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  1. #1
    Join Date
    Dec. 26, 2004
    Location
    Suburbs of Cleveland, OH
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    522

    Default Anyone with legal knowledge? Regarding fall liability...

    I will try to make this short and sweet and greatly appreciate any advice you guys can give me.

    There's really not much of a story. Took a nasty spill in September (was catapulted (sp?) head over heels, landed flat on head and back - hard). I knew I had a concussion, and was sore, everything you'd expect but a day later my right arm and hand went numb so off to the ER I went for CT's and such. I sprained my back, my neck, and had a concussion. The numbness was from swelling in my cervical vertebrae. No biggie, a week and some painkillers/muscle relaxers later I was fine.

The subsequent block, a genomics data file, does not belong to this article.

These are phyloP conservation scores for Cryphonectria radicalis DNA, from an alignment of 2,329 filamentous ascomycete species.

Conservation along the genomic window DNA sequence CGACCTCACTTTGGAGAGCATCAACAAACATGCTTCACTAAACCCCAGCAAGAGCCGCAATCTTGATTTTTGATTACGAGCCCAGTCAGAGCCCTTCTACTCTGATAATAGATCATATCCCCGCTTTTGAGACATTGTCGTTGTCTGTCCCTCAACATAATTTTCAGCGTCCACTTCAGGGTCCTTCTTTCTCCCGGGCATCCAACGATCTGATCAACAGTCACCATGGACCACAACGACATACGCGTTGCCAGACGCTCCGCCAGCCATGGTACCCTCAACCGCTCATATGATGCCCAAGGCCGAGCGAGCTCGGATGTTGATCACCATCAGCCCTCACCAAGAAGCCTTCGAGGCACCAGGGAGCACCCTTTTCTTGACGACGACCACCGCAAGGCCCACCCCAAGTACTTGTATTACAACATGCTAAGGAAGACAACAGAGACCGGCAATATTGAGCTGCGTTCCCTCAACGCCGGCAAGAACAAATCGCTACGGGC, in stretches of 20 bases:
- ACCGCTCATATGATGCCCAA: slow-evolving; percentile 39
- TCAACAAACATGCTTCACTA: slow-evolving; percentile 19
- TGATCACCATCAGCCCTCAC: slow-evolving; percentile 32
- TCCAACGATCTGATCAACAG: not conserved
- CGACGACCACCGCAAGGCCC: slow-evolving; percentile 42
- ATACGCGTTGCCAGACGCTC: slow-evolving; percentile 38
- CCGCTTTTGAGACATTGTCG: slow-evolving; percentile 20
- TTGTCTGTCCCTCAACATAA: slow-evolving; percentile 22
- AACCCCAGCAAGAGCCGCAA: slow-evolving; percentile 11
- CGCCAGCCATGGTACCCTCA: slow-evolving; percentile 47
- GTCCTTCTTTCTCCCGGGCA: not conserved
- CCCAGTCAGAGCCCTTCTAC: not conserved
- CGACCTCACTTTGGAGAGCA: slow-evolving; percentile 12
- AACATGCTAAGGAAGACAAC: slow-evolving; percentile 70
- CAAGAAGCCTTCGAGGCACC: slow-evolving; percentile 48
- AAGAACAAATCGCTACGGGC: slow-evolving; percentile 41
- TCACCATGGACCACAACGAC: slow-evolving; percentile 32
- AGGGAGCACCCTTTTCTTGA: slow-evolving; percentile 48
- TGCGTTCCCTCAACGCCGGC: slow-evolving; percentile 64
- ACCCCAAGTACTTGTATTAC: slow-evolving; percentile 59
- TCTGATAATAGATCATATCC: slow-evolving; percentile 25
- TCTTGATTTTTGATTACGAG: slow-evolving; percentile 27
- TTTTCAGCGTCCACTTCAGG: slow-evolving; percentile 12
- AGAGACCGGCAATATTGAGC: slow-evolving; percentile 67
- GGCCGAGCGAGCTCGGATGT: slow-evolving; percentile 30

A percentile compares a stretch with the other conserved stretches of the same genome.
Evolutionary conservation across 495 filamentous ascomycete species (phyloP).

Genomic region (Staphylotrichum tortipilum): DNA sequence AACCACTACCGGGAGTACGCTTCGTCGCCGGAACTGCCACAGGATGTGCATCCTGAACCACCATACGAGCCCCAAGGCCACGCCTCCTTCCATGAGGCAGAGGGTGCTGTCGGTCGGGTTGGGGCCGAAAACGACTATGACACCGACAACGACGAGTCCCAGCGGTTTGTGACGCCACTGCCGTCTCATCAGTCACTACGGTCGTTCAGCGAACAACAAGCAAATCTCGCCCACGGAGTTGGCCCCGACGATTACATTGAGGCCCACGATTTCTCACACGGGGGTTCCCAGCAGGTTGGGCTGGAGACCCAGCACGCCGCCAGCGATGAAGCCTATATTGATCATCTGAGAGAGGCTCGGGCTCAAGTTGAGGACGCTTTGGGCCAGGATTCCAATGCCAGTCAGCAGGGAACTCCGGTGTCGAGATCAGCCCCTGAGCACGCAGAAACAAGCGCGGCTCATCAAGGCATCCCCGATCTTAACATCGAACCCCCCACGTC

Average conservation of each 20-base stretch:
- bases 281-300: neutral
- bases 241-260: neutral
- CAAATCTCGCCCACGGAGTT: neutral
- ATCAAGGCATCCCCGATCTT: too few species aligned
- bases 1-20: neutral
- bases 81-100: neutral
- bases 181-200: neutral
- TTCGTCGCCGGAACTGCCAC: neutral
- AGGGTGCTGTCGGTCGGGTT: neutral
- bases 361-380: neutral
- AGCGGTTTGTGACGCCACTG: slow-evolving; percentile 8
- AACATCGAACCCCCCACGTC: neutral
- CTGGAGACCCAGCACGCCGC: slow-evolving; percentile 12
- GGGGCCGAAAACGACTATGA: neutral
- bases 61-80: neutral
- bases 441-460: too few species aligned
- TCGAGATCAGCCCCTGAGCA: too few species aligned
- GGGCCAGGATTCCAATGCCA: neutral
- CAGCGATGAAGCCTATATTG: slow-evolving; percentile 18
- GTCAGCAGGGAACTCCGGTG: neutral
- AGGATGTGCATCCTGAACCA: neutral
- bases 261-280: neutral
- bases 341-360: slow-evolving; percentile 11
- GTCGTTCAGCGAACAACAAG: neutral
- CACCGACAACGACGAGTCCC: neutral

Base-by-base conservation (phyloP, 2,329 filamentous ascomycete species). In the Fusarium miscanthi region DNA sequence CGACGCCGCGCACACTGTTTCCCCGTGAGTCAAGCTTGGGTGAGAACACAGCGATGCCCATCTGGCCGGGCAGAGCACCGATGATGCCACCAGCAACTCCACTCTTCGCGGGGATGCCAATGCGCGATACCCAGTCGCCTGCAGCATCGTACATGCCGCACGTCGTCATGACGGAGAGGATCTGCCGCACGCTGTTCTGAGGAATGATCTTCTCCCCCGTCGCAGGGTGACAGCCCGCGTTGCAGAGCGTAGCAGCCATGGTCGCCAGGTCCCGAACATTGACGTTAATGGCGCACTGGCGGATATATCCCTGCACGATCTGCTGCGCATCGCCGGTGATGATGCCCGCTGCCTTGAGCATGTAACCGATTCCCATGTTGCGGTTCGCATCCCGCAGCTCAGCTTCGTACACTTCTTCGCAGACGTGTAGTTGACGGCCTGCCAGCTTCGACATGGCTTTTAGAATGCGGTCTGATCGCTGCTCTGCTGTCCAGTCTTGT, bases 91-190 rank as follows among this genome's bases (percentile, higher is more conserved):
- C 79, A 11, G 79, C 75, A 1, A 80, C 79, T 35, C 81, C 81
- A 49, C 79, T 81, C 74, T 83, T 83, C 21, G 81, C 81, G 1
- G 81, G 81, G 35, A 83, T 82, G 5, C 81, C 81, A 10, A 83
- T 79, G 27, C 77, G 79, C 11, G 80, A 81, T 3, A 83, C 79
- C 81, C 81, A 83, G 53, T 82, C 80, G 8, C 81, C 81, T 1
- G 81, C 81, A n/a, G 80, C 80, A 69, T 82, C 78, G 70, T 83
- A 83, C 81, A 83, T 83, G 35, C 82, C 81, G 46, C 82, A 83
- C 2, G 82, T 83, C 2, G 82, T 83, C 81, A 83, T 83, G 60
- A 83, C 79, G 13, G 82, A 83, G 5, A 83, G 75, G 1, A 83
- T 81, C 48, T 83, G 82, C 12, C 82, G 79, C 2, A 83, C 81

Fast forward to today - I received a letter from what looks to be a law firm stating that I haven't responded to inquiries from my insurance company (haven't gotten any!) about my treatment on that date. That their records indicate that there could be another party at fault and they want me to fill out a form with the BO's name, insurance carrier, number, etc and if I don't, they will proceed accordingly. What does this mean? This was not BO's fault, I'd never sue someone over a spill, and I signed a release and hold harmless well before it happened. It sounds like they want me to let my insurance company go after BO or they're going to make me pay the bazillion dollar hospital bill. Can they do that?!? How should I respond to this or should I at all?